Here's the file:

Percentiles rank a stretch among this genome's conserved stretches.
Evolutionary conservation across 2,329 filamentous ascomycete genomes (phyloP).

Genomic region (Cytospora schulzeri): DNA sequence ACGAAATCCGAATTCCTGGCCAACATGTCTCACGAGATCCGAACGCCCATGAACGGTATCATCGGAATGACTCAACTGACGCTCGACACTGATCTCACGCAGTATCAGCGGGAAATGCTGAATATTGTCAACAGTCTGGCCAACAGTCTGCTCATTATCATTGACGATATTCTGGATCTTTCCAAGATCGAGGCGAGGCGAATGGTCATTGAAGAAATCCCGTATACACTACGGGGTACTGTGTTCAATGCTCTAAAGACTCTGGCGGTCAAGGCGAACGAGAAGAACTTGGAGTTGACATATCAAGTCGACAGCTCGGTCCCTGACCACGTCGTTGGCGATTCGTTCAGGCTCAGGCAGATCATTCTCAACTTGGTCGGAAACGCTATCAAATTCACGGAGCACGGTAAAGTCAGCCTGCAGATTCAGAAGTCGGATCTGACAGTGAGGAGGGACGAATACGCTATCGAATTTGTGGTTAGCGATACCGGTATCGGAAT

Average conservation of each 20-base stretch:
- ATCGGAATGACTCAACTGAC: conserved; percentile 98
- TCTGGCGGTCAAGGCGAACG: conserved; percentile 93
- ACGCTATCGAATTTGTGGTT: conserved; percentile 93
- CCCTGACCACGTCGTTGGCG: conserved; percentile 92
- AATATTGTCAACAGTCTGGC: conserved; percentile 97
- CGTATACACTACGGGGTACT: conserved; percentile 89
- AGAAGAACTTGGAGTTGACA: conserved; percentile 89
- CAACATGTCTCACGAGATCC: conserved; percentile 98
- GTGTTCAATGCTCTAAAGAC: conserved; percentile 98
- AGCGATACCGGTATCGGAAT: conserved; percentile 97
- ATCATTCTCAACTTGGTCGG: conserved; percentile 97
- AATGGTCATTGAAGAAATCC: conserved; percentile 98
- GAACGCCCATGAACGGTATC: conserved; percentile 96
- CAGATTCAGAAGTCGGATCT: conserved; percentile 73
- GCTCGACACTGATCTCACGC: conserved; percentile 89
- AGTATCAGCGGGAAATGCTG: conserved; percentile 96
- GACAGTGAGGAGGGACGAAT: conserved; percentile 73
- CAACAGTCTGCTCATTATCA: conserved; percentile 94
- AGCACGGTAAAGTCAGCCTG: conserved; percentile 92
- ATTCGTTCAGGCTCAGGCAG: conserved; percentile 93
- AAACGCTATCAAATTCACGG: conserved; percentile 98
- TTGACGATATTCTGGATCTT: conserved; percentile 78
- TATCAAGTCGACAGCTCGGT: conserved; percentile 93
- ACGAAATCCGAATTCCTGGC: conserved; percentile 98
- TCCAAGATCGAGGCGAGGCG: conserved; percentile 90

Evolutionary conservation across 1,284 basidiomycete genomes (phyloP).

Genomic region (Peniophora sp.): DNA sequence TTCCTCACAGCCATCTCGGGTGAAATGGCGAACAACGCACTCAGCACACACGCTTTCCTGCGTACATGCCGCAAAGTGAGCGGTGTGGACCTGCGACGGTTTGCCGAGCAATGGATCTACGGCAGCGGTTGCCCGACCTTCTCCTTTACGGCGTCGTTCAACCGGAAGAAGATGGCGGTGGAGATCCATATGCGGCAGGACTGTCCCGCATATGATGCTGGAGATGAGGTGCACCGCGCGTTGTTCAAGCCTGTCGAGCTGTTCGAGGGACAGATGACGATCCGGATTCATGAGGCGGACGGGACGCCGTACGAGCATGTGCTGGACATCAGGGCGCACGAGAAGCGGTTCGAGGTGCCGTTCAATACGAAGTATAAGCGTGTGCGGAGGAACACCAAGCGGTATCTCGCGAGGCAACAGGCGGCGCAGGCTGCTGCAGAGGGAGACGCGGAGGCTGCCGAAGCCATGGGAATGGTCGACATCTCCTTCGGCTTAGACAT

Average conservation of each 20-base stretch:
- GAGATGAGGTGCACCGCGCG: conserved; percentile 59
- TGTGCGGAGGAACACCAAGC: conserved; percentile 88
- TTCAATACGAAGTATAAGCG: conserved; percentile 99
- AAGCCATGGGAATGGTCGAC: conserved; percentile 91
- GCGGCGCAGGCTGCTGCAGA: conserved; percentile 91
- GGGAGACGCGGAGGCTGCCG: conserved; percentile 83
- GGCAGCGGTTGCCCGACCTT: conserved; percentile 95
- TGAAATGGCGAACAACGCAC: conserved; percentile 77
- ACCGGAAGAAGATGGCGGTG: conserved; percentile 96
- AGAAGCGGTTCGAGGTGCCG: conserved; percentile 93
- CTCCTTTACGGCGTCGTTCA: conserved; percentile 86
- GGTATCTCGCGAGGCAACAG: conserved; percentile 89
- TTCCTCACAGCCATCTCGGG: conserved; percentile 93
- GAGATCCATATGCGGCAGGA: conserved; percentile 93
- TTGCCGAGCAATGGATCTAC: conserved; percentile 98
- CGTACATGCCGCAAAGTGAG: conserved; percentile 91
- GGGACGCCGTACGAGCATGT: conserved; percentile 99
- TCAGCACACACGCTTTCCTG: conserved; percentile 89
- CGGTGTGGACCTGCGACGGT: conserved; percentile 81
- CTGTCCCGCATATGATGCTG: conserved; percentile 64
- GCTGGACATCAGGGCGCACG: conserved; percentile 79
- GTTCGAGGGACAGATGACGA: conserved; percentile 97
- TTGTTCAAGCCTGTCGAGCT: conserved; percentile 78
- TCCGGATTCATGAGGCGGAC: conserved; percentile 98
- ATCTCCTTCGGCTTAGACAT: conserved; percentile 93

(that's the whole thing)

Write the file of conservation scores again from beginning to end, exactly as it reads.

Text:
Percentiles rank a stretch among this genome's conserved stretches.
Evolutionary conservation across 2,329 filamentous ascomycete genomes (phyloP).

Genomic region (Cytospora schulzeri): DNA sequence ACGAAATCCGAATTCCTGGCCAACATGTCTCACGAGATCCGAACGCCCATGAACGGTATCATCGGAATGACTCAACTGACGCTCGACACTGATCTCACGCAGTATCAGCGGGAAATGCTGAATATTGTCAACAGTCTGGCCAACAGTCTGCTCATTATCATTGACGATATTCTGGATCTTTCCAAGATCGAGGCGAGGCGAATGGTCATTGAAGAAATCCCGTATACACTACGGGGTACTGTGTTCAATGCTCTAAAGACTCTGGCGGTCAAGGCGAACGAGAAGAACTTGGAGTTGACATATCAAGTCGACAGCTCGGTCCCTGACCACGTCGTTGGCGATTCGTTCAGGCTCAGGCAGATCATTCTCAACTTGGTCGGAAACGCTATCAAATTCACGGAGCACGGTAAAGTCAGCCTGCAGATTCAGAAGTCGGATCTGACAGTGAGGAGGGACGAATACGCTATCGAATTTGTGGTTAGCGATACCGGTATCGGAAT

Average conservation of each 20-base stretch:
- ATCGGAATGACTCAACTGAC: conserved; percentile 98
- TCTGGCGGTCAAGGCGAACG: conserved; percentile 93
- ACGCTATCGAATTTGTGGTT: conserved; percentile 93
- CCCTGACCACGTCGTTGGCG: conserved; percentile 92
- AATATTGTCAACAGTCTGGC: conserved; percentile 97
- CGTATACACTACGGGGTACT: conserved; percentile 89
- AGAAGAACTTGGAGTTGACA: conserved; percentile 89
- CAACATGTCTCACGAGATCC: conserved; percentile 98
- GTGTTCAATGCTCTAAAGAC: conserved; percentile 98
- AGCGATACCGGTATCGGAAT: conserved; percentile 97
- ATCATTCTCAACTTGGTCGG: conserved; percentile 97
- AATGGTCATTGAAGAAATCC: conserved; percentile 98
- GAACGCCCATGAACGGTATC: conserved; percentile 96
- CAGATTCAGAAGTCGGATCT: conserved; percentile 73
- GCTCGACACTGATCTCACGC: conserved; percentile 89
- AGTATCAGCGGGAAATGCTG: conserved; percentile 96
- GACAGTGAGGAGGGACGAAT: conserved; percentile 73
- CAACAGTCTGCTCATTATCA: conserved; percentile 94
- AGCACGGTAAAGTCAGCCTG: conserved; percentile 92
- ATTCGTTCAGGCTCAGGCAG: conserved; percentile 93
- AAACGCTATCAAATTCACGG: conserved; percentile 98
- TTGACGATATTCTGGATCTT: conserved; percentile 78
- TATCAAGTCGACAGCTCGGT: conserved; percentile 93
- ACGAAATCCGAATTCCTGGC: conserved; percentile 98
- TCCAAGATCGAGGCGAGGCG: conserved; percentile 90

Evolutionary conservation across 1,284 basidiomycete genomes (phyloP).

Genomic region (Peniophora sp.): DNA sequence TTCCTCACAGCCATCTCGGGTGAAATGGCGAACAACGCACTCAGCACACACGCTTTCCTGCGTACATGCCGCAAAGTGAGCGGTGTGGACCTGCGACGGTTTGCCGAGCAATGGATCTACGGCAGCGGTTGCCCGACCTTCTCCTTTACGGCGTCGTTCAACCGGAAGAAGATGGCGGTGGAGATCCATATGCGGCAGGACTGTCCCGCATATGATGCTGGAGATGAGGTGCACCGCGCGTTGTTCAAGCCTGTCGAGCTGTTCGAGGGACAGATGACGATCCGGATTCATGAGGCGGACGGGACGCCGTACGAGCATGTGCTGGACATCAGGGCGCACGAGAAGCGGTTCGAGGTGCCGTTCAATACGAAGTATAAGCGTGTGCGGAGGAACACCAAGCGGTATCTCGCGAGGCAACAGGCGGCGCAGGCTGCTGCAGAGGGAGACGCGGAGGCTGCCGAAGCCATGGGAATGGTCGACATCTCCTTCGGCTTAGACAT

Average conservation of each 20-base stretch:
- GAGATGAGGTGCACCGCGCG: conserved; percentile 59
- TGTGCGGAGGAACACCAAGC: conserved; percentile 88
- TTCAATACGAAGTATAAGCG: conserved; percentile 99
- AAGCCATGGGAATGGTCGAC: conserved; percentile 91
- GCGGCGCAGGCTGCTGCAGA: conserved; percentile 91
- GGGAGACGCGGAGGCTGCCG: conserved; percentile 83
- GGCAGCGGTTGCCCGACCTT: conserved; percentile 95
- TGAAATGGCGAACAACGCAC: conserved; percentile 77
- ACCGGAAGAAGATGGCGGTG: conserved; percentile 96
- AGAAGCGGTTCGAGGTGCCG: conserved; percentile 93
- CTCCTTTACGGCGTCGTTCA: conserved; percentile 86
- GGTATCTCGCGAGGCAACAG: conserved; percentile 89
- TTCCTCACAGCCATCTCGGG: conserved; percentile 93
- GAGATCCATATGCGGCAGGA: conserved; percentile 93
- TTGCCGAGCAATGGATCTAC: conserved; percentile 98
- CGTACATGCCGCAAAGTGAG: conserved; percentile 91
- GGGACGCCGTACGAGCATGT: conserved; percentile 99
- TCAGCACACACGCTTTCCTG: conserved; percentile 89
- CGGTGTGGACCTGCGACGGT: conserved; percentile 81
- CTGTCCCGCATATGATGCTG: conserved; percentile 64
- GCTGGACATCAGGGCGCACG: conserved; percentile 79
- GTTCGAGGGACAGATGACGA: conserved; percentile 97
- TTGTTCAAGCCTGTCGAGCT: conserved; percentile 78
- TCCGGATTCATGAGGCGGAC: conserved; percentile 98
- ATCTCCTTCGGCTTAGACAT: conserved; percentile 93